Five Common Myths About Surrogate Pregnancy Answered
As more people are turning to surrogates to help them grow their families, there has become a larger public awareness of the surrogacy process. Which means that there has also been a lot of misconceptions and myths about what surrogacy really entails. Media coverage, social media, and entertainment have helped to spread a lot of information out there that is not always correct. If you are finding yourself looking into becoming a surrogate or growing your family via surrogacy, but you have some reservations, here are a few of the most common misconceptions of the surrogacy process to help you decide whether to become a surrogate.
Surrogates may have trouble giving up the baby.
This is a common fear that many people have. However, women who have experienced surrogacy have said, a surrogacy pregnancy is not the same kind of bond they had with their own children. Many of them feel they are doing a more intense form of babysitting. After all, surrogate know that the baby is not genetically theirs and build a relationship with the soon-to-be parents, so the experience is substantially different. The bonding process with the intended parents only strengthens this. As a matter of fact, the bond with the intended parents is often a surrogate’s favorite thing about surrogacy. Most surrogates feel incredible joy at helping parents achieve their family goals. Often times they cite their surrogacy as being one of the most beautiful and intense experiences of their lives. Concerns about keeping the baby do not even come up for most surrogates.
Intended Parents will have control over the surrogate’s body.
The surrogate always remains in control of her own body and life. Before pregnancy even begins the surrogate agency sits down with the intended parents and the surrogate to negotiate all eventualities during the pregnancy so that surrogates will enter the pregnancy clear expectations for all situations. You will also be made aware of all the steps and what is expected from both sides. This will help facilitate trust and understanding between you. The expectation of a surrogate is to maintain as happy and healthy pregnancy as possible. You will never be forced to do anything you are not comfortable with.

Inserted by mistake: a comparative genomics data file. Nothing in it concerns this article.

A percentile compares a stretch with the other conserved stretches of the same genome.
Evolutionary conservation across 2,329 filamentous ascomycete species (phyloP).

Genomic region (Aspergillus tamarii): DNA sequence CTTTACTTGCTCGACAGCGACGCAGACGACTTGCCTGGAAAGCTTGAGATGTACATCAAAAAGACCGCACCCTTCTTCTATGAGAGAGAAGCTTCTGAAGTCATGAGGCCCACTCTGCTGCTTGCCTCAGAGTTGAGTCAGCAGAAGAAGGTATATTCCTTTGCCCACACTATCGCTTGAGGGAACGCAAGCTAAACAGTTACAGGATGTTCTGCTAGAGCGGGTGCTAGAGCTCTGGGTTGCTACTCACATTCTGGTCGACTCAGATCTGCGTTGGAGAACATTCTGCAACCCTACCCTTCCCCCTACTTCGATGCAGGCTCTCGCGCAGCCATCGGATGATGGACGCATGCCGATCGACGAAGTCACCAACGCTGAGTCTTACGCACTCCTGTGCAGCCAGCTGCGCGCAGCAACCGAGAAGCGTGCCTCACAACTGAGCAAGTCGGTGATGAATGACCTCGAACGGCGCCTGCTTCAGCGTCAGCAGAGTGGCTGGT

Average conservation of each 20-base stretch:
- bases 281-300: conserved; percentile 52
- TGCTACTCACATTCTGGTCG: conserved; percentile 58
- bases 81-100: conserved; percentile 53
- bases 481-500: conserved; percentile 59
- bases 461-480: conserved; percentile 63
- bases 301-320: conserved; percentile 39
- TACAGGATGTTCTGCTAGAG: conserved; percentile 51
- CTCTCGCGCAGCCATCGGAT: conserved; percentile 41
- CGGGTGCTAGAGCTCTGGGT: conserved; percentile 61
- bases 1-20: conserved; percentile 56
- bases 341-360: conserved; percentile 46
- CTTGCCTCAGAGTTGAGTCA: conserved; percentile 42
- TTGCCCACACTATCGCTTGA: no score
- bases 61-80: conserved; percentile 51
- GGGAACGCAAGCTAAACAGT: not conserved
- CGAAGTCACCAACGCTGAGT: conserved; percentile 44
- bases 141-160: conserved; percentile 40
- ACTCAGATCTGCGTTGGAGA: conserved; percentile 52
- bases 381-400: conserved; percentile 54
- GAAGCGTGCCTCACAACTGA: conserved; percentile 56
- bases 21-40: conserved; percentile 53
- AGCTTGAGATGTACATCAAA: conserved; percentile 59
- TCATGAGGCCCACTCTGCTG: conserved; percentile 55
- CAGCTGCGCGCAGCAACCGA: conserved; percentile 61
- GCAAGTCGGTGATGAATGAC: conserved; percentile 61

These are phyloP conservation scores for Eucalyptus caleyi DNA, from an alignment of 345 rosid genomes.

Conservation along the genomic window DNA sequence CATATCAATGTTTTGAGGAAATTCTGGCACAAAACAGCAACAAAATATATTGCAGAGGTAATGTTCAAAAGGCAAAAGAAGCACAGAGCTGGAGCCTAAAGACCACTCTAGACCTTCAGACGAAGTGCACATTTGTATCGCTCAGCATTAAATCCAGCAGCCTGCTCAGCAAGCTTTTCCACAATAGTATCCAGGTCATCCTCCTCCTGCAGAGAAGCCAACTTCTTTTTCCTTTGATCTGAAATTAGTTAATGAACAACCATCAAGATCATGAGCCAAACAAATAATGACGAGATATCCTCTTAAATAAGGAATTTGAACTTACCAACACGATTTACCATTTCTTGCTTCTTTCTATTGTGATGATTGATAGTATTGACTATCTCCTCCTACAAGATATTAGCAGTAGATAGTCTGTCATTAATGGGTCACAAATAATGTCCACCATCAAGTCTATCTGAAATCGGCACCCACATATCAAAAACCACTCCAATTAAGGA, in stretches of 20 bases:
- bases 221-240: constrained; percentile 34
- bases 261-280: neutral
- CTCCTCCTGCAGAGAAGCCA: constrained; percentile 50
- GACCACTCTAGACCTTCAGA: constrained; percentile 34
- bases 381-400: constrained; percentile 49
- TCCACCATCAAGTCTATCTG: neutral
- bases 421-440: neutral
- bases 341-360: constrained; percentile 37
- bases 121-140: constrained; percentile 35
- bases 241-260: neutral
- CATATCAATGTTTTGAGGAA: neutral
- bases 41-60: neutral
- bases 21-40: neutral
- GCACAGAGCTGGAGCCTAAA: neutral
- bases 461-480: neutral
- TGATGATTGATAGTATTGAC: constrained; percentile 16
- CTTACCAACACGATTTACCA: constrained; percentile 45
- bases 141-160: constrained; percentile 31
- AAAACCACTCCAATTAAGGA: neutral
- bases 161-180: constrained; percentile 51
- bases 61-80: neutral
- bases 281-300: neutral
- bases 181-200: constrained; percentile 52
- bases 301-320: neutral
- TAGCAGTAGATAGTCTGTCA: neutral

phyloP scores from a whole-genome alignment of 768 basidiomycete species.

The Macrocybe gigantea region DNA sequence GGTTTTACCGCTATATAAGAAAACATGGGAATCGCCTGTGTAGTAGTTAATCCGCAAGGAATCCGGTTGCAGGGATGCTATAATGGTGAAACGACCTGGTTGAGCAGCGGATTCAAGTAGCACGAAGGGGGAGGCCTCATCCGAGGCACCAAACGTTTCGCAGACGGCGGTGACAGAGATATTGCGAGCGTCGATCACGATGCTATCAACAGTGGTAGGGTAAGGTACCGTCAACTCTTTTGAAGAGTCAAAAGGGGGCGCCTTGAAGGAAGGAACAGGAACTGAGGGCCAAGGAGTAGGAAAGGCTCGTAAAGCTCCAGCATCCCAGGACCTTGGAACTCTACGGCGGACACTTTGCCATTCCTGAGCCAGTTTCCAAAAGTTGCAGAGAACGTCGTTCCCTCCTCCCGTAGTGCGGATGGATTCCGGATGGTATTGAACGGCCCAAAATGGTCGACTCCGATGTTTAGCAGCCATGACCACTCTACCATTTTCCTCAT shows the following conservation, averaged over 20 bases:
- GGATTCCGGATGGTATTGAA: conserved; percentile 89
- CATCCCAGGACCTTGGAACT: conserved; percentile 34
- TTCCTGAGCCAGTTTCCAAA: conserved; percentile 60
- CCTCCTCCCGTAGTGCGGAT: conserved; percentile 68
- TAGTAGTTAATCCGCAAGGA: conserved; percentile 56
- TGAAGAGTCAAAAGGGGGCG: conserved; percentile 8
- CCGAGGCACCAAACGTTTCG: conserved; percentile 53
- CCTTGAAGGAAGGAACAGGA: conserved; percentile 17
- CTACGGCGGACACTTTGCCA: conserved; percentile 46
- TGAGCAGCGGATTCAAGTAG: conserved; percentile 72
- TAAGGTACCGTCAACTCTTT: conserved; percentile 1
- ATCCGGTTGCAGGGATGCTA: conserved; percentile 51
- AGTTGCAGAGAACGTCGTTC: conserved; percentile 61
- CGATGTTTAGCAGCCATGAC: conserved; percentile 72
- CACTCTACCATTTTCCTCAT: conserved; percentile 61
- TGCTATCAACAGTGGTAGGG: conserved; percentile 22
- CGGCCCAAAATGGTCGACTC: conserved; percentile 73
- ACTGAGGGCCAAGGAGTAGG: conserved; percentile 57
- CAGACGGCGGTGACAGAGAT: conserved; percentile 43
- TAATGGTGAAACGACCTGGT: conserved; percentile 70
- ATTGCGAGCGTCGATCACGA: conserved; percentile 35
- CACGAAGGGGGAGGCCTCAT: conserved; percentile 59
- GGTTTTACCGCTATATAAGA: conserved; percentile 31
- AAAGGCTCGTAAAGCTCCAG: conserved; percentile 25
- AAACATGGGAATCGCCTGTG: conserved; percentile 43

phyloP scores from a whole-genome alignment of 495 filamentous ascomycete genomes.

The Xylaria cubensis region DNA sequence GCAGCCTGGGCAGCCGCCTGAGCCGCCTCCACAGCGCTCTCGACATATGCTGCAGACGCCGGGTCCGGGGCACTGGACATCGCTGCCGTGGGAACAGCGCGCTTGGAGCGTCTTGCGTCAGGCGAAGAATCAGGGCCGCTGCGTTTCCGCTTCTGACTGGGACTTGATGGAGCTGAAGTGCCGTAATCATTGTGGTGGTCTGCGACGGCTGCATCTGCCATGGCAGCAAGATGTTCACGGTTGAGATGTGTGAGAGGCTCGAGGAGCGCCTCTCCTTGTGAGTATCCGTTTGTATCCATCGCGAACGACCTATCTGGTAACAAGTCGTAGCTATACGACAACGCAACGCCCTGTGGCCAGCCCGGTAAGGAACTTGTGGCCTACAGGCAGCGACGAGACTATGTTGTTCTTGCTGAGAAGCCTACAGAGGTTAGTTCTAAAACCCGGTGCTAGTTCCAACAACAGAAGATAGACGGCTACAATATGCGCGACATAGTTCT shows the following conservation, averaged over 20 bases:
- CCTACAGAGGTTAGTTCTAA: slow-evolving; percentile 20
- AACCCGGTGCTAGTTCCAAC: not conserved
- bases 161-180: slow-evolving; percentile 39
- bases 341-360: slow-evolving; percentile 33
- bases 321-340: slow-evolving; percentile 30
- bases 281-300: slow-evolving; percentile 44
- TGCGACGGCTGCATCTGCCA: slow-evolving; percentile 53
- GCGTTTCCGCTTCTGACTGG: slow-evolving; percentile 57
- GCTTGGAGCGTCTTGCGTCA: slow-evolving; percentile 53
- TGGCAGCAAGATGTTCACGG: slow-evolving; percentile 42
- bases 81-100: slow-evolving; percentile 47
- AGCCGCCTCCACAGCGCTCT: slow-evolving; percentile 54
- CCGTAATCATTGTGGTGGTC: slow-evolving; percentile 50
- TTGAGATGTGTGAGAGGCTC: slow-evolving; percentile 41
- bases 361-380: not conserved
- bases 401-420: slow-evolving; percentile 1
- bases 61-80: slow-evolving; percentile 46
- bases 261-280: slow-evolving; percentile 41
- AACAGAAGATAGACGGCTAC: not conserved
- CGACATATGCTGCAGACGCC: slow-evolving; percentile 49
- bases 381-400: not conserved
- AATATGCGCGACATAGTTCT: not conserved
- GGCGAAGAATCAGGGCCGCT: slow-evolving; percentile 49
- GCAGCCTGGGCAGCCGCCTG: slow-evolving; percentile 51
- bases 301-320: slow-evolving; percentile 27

The baby is genetically related to the surrogate mother.
The difference between traditional surrogacy and gestational surrogacy is often misunderstood. In a traditional surrogacy the baby is the genetic offspring of the surrogate. In gestational surrogacy, the surrogate is not genetically related to the baby she carries. Traditonal surrogacy has become very rare and is not handled by our agency. All surrogacies are achieved with eggs that are not biologically related to the surrogate. There is no genetic relationship between surrogate and child, therefore the surrogate is not “giving up” her own baby. Eggs used in the process come from donors or the intended parents. This has also helped open up surrogacy to women who would never consider doing a traditional surrogacy.
People think all surrogates are in it for the money.
While surrogate mothers are financially compensated, it is usually not the reason they become surrogates. Surrogates are mothers themselves and want to help others achieve parenthood. Most former surrogates say that they received overwhelming support and positive reactions from friends and family for their decision to become surrogates. No one is becoming rich by being a surrogate and yet this misinformation still persists by some people.
All surrogacies are difficult pregnancies and end in multiple babies.
No one can ever guarantee a healthy pregnancy. However, by having a very strict guidelines of who is able to be a surrogate we are able to help cut as many risks as possible. That’s why all surrogates are required to have been pregnant before becoming a surrogate. Having a healthy pregnancy is a good indication that you will continue to have healthy pregnancies and we do everything we can to ensure that. The decision on how many embryos to transfer to the surrogate is part of the negotiation process. The surrogate has the right to agree on how many embryos may be transferred. The fact that many people do decide to transfer more than one embryo and the fact that statistically multiple births are a riskier pregnancy has given rise to this myth. Most surrogates have uneventful pregnancies that produce single babies and they often go on to have another surrogate pregnancy.
The surrogacy process can cause uncertainty, especially when you begin the research and learn more about this. That’s why we are always here to answer any questions and address all concerns you may have about this process.